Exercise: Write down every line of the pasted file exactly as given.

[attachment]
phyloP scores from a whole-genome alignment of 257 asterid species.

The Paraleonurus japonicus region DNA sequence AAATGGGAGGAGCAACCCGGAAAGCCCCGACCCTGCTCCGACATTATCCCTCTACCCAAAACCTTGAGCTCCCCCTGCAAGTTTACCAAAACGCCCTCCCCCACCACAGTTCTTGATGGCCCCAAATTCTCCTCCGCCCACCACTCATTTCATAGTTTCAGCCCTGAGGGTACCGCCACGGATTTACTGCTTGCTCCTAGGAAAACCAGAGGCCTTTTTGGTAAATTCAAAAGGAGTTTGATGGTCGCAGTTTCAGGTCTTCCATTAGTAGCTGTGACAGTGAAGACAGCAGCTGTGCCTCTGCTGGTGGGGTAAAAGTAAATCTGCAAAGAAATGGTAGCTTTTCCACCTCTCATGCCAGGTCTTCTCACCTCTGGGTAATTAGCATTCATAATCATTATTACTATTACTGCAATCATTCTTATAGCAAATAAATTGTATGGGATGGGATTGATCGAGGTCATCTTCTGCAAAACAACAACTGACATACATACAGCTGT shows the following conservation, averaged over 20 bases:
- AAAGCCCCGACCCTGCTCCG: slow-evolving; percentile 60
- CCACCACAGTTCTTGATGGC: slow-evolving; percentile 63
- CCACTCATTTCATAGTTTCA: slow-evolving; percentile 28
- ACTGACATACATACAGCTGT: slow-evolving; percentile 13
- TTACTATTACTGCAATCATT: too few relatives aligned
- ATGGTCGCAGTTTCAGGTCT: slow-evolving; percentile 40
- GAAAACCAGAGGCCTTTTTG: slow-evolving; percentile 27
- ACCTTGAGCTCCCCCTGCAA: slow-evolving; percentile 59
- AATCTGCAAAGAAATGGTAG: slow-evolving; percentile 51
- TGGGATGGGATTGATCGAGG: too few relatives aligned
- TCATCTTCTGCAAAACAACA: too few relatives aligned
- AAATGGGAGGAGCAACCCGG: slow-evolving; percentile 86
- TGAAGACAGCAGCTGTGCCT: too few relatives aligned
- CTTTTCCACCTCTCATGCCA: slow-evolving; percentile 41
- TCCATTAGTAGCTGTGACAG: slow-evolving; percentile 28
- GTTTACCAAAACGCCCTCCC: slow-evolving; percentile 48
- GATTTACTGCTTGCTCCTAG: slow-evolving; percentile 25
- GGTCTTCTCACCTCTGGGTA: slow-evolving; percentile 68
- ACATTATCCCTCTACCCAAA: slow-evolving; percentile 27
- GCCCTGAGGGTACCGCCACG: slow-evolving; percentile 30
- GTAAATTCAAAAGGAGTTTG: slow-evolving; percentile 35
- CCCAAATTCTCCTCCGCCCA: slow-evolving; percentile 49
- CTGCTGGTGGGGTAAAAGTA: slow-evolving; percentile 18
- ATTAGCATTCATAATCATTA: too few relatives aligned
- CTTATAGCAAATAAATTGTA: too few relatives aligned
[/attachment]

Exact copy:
phyloP scores from a whole-genome alignment of 257 asterid species.

The Paraleonurus japonicus region DNA sequence AAATGGGAGGAGCAACCCGGAAAGCCCCGACCCTGCTCCGACATTATCCCTCTACCCAAAACCTTGAGCTCCCCCTGCAAGTTTACCAAAACGCCCTCCCCCACCACAGTTCTTGATGGCCCCAAATTCTCCTCCGCCCACCACTCATTTCATAGTTTCAGCCCTGAGGGTACCGCCACGGATTTACTGCTTGCTCCTAGGAAAACCAGAGGCCTTTTTGGTAAATTCAAAAGGAGTTTGATGGTCGCAGTTTCAGGTCTTCCATTAGTAGCTGTGACAGTGAAGACAGCAGCTGTGCCTCTGCTGGTGGGGTAAAAGTAAATCTGCAAAGAAATGGTAGCTTTTCCACCTCTCATGCCAGGTCTTCTCACCTCTGGGTAATTAGCATTCATAATCATTATTACTATTACTGCAATCATTCTTATAGCAAATAAATTGTATGGGATGGGATTGATCGAGGTCATCTTCTGCAAAACAACAACTGACATACATACAGCTGT shows the following conservation, averaged over 20 bases:
- AAAGCCCCGACCCTGCTCCG: slow-evolving; percentile 60
- CCACCACAGTTCTTGATGGC: slow-evolving; percentile 63
- CCACTCATTTCATAGTTTCA: slow-evolving; percentile 28
- ACTGACATACATACAGCTGT: slow-evolving; percentile 13
- TTACTATTACTGCAATCATT: too few relatives aligned
- ATGGTCGCAGTTTCAGGTCT: slow-evolving; percentile 40
- GAAAACCAGAGGCCTTTTTG: slow-evolving; percentile 27
- ACCTTGAGCTCCCCCTGCAA: slow-evolving; percentile 59
- AATCTGCAAAGAAATGGTAG: slow-evolving; percentile 51
- TGGGATGGGATTGATCGAGG: too few relatives aligned
- TCATCTTCTGCAAAACAACA: too few relatives aligned
- AAATGGGAGGAGCAACCCGG: slow-evolving; percentile 86
- TGAAGACAGCAGCTGTGCCT: too few relatives aligned
- CTTTTCCACCTCTCATGCCA: slow-evolving; percentile 41
- TCCATTAGTAGCTGTGACAG: slow-evolving; percentile 28
- GTTTACCAAAACGCCCTCCC: slow-evolving; percentile 48
- GATTTACTGCTTGCTCCTAG: slow-evolving; percentile 25
- GGTCTTCTCACCTCTGGGTA: slow-evolving; percentile 68
- ACATTATCCCTCTACCCAAA: slow-evolving; percentile 27
- GCCCTGAGGGTACCGCCACG: slow-evolving; percentile 30
- GTAAATTCAAAAGGAGTTTG: slow-evolving; percentile 35
- CCCAAATTCTCCTCCGCCCA: slow-evolving; percentile 49
- CTGCTGGTGGGGTAAAAGTA: slow-evolving; percentile 18
- ATTAGCATTCATAATCATTA: too few relatives aligned
- CTTATAGCAAATAAATTGTA: too few relatives aligned